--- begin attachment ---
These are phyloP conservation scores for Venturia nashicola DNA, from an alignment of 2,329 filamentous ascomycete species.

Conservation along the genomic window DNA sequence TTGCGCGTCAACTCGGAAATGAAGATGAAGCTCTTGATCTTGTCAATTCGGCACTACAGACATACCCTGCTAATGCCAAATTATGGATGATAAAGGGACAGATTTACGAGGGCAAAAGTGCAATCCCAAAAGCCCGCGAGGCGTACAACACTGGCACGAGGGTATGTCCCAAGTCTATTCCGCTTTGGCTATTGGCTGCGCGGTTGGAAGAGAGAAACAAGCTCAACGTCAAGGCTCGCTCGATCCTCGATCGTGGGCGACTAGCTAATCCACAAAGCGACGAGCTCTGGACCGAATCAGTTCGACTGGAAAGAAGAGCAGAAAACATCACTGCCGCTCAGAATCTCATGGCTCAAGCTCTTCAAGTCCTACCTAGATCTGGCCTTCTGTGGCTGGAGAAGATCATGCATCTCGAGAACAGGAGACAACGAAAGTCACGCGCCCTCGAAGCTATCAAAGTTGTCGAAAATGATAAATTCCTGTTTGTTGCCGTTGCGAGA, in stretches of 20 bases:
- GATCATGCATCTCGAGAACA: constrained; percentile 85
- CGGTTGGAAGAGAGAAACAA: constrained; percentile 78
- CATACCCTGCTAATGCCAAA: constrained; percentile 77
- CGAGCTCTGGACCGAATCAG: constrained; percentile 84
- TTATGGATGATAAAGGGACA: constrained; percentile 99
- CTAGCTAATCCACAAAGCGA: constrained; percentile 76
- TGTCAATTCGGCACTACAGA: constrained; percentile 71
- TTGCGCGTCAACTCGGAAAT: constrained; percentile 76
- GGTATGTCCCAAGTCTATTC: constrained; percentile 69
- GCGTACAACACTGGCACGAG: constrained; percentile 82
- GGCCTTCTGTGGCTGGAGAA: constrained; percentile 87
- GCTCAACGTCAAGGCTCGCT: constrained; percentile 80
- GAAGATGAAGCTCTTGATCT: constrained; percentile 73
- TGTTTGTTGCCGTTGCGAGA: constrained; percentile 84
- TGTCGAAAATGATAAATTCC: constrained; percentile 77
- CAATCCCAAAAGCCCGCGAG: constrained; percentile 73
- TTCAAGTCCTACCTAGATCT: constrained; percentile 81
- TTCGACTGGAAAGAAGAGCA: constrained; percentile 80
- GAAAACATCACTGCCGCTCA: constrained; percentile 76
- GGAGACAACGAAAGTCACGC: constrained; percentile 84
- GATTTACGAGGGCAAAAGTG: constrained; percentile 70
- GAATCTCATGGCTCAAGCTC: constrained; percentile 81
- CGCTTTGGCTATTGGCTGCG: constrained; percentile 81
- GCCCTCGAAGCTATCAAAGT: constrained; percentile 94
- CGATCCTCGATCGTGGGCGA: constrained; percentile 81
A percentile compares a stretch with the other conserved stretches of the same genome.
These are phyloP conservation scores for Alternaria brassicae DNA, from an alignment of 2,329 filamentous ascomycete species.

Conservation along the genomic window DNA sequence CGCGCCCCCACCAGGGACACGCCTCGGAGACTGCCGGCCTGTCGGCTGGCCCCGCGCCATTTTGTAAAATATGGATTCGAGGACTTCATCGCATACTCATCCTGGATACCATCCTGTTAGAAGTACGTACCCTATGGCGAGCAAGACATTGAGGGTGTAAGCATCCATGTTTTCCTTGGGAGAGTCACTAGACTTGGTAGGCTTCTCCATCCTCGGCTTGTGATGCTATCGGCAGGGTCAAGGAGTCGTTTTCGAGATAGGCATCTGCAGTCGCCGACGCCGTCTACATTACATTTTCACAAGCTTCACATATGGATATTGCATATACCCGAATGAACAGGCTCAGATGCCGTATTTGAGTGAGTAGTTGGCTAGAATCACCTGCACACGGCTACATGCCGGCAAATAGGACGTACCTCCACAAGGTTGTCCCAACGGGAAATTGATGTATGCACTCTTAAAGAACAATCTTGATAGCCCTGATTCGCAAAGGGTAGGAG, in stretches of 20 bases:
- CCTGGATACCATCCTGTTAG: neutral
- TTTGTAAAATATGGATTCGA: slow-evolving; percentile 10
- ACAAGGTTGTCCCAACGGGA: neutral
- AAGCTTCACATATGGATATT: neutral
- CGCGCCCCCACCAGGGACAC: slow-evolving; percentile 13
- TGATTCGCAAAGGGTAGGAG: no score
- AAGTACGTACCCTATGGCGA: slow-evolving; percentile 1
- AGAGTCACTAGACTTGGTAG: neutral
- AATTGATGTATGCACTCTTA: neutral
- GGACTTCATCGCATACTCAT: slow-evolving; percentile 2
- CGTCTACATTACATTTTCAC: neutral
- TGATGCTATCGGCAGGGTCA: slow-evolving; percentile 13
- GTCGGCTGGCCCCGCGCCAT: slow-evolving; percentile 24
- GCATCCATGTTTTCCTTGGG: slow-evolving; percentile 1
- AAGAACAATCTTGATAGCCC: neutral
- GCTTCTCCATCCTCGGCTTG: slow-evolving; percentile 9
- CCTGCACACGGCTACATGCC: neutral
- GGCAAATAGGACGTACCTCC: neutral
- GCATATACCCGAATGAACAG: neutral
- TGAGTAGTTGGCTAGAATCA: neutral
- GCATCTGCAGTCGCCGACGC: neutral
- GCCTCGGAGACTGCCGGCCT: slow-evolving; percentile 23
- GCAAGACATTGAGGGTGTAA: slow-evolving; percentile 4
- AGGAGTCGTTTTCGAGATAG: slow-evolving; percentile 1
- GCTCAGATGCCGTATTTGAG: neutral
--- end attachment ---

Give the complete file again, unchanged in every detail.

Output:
These are phyloP conservation scores for Venturia nashicola DNA, from an alignment of 2,329 filamentous ascomycete species.

Conservation along the genomic window DNA sequence TTGCGCGTCAACTCGGAAATGAAGATGAAGCTCTTGATCTTGTCAATTCGGCACTACAGACATACCCTGCTAATGCCAAATTATGGATGATAAAGGGACAGATTTACGAGGGCAAAAGTGCAATCCCAAAAGCCCGCGAGGCGTACAACACTGGCACGAGGGTATGTCCCAAGTCTATTCCGCTTTGGCTATTGGCTGCGCGGTTGGAAGAGAGAAACAAGCTCAACGTCAAGGCTCGCTCGATCCTCGATCGTGGGCGACTAGCTAATCCACAAAGCGACGAGCTCTGGACCGAATCAGTTCGACTGGAAAGAAGAGCAGAAAACATCACTGCCGCTCAGAATCTCATGGCTCAAGCTCTTCAAGTCCTACCTAGATCTGGCCTTCTGTGGCTGGAGAAGATCATGCATCTCGAGAACAGGAGACAACGAAAGTCACGCGCCCTCGAAGCTATCAAAGTTGTCGAAAATGATAAATTCCTGTTTGTTGCCGTTGCGAGA, in stretches of 20 bases:
- GATCATGCATCTCGAGAACA: constrained; percentile 85
- CGGTTGGAAGAGAGAAACAA: constrained; percentile 78
- CATACCCTGCTAATGCCAAA: constrained; percentile 77
- CGAGCTCTGGACCGAATCAG: constrained; percentile 84
- TTATGGATGATAAAGGGACA: constrained; percentile 99
- CTAGCTAATCCACAAAGCGA: constrained; percentile 76
- TGTCAATTCGGCACTACAGA: constrained; percentile 71
- TTGCGCGTCAACTCGGAAAT: constrained; percentile 76
- GGTATGTCCCAAGTCTATTC: constrained; percentile 69
- GCGTACAACACTGGCACGAG: constrained; percentile 82
- GGCCTTCTGTGGCTGGAGAA: constrained; percentile 87
- GCTCAACGTCAAGGCTCGCT: constrained; percentile 80
- GAAGATGAAGCTCTTGATCT: constrained; percentile 73
- TGTTTGTTGCCGTTGCGAGA: constrained; percentile 84
- TGTCGAAAATGATAAATTCC: constrained; percentile 77
- CAATCCCAAAAGCCCGCGAG: constrained; percentile 73
- TTCAAGTCCTACCTAGATCT: constrained; percentile 81
- TTCGACTGGAAAGAAGAGCA: constrained; percentile 80
- GAAAACATCACTGCCGCTCA: constrained; percentile 76
- GGAGACAACGAAAGTCACGC: constrained; percentile 84
- GATTTACGAGGGCAAAAGTG: constrained; percentile 70
- GAATCTCATGGCTCAAGCTC: constrained; percentile 81
- CGCTTTGGCTATTGGCTGCG: constrained; percentile 81
- GCCCTCGAAGCTATCAAAGT: constrained; percentile 94
- CGATCCTCGATCGTGGGCGA: constrained; percentile 81
A percentile compares a stretch with the other conserved stretches of the same genome.
These are phyloP conservation scores for Alternaria brassicae DNA, from an alignment of 2,329 filamentous ascomycete species.

Conservation along the genomic window DNA sequence CGCGCCCCCACCAGGGACACGCCTCGGAGACTGCCGGCCTGTCGGCTGGCCCCGCGCCATTTTGTAAAATATGGATTCGAGGACTTCATCGCATACTCATCCTGGATACCATCCTGTTAGAAGTACGTACCCTATGGCGAGCAAGACATTGAGGGTGTAAGCATCCATGTTTTCCTTGGGAGAGTCACTAGACTTGGTAGGCTTCTCCATCCTCGGCTTGTGATGCTATCGGCAGGGTCAAGGAGTCGTTTTCGAGATAGGCATCTGCAGTCGCCGACGCCGTCTACATTACATTTTCACAAGCTTCACATATGGATATTGCATATACCCGAATGAACAGGCTCAGATGCCGTATTTGAGTGAGTAGTTGGCTAGAATCACCTGCACACGGCTACATGCCGGCAAATAGGACGTACCTCCACAAGGTTGTCCCAACGGGAAATTGATGTATGCACTCTTAAAGAACAATCTTGATAGCCCTGATTCGCAAAGGGTAGGAG, in stretches of 20 bases:
- CCTGGATACCATCCTGTTAG: neutral
- TTTGTAAAATATGGATTCGA: slow-evolving; percentile 10
- ACAAGGTTGTCCCAACGGGA: neutral
- AAGCTTCACATATGGATATT: neutral
- CGCGCCCCCACCAGGGACAC: slow-evolving; percentile 13
- TGATTCGCAAAGGGTAGGAG: no score
- AAGTACGTACCCTATGGCGA: slow-evolving; percentile 1
- AGAGTCACTAGACTTGGTAG: neutral
- AATTGATGTATGCACTCTTA: neutral
- GGACTTCATCGCATACTCAT: slow-evolving; percentile 2
- CGTCTACATTACATTTTCAC: neutral
- TGATGCTATCGGCAGGGTCA: slow-evolving; percentile 13
- GTCGGCTGGCCCCGCGCCAT: slow-evolving; percentile 24
- GCATCCATGTTTTCCTTGGG: slow-evolving; percentile 1
- AAGAACAATCTTGATAGCCC: neutral
- GCTTCTCCATCCTCGGCTTG: slow-evolving; percentile 9
- CCTGCACACGGCTACATGCC: neutral
- GGCAAATAGGACGTACCTCC: neutral
- GCATATACCCGAATGAACAG: neutral
- TGAGTAGTTGGCTAGAATCA: neutral
- GCATCTGCAGTCGCCGACGC: neutral
- GCCTCGGAGACTGCCGGCCT: slow-evolving; percentile 23
- GCAAGACATTGAGGGTGTAA: slow-evolving; percentile 4
- AGGAGTCGTTTTCGAGATAG: slow-evolving; percentile 1
- GCTCAGATGCCGTATTTGAG: neutral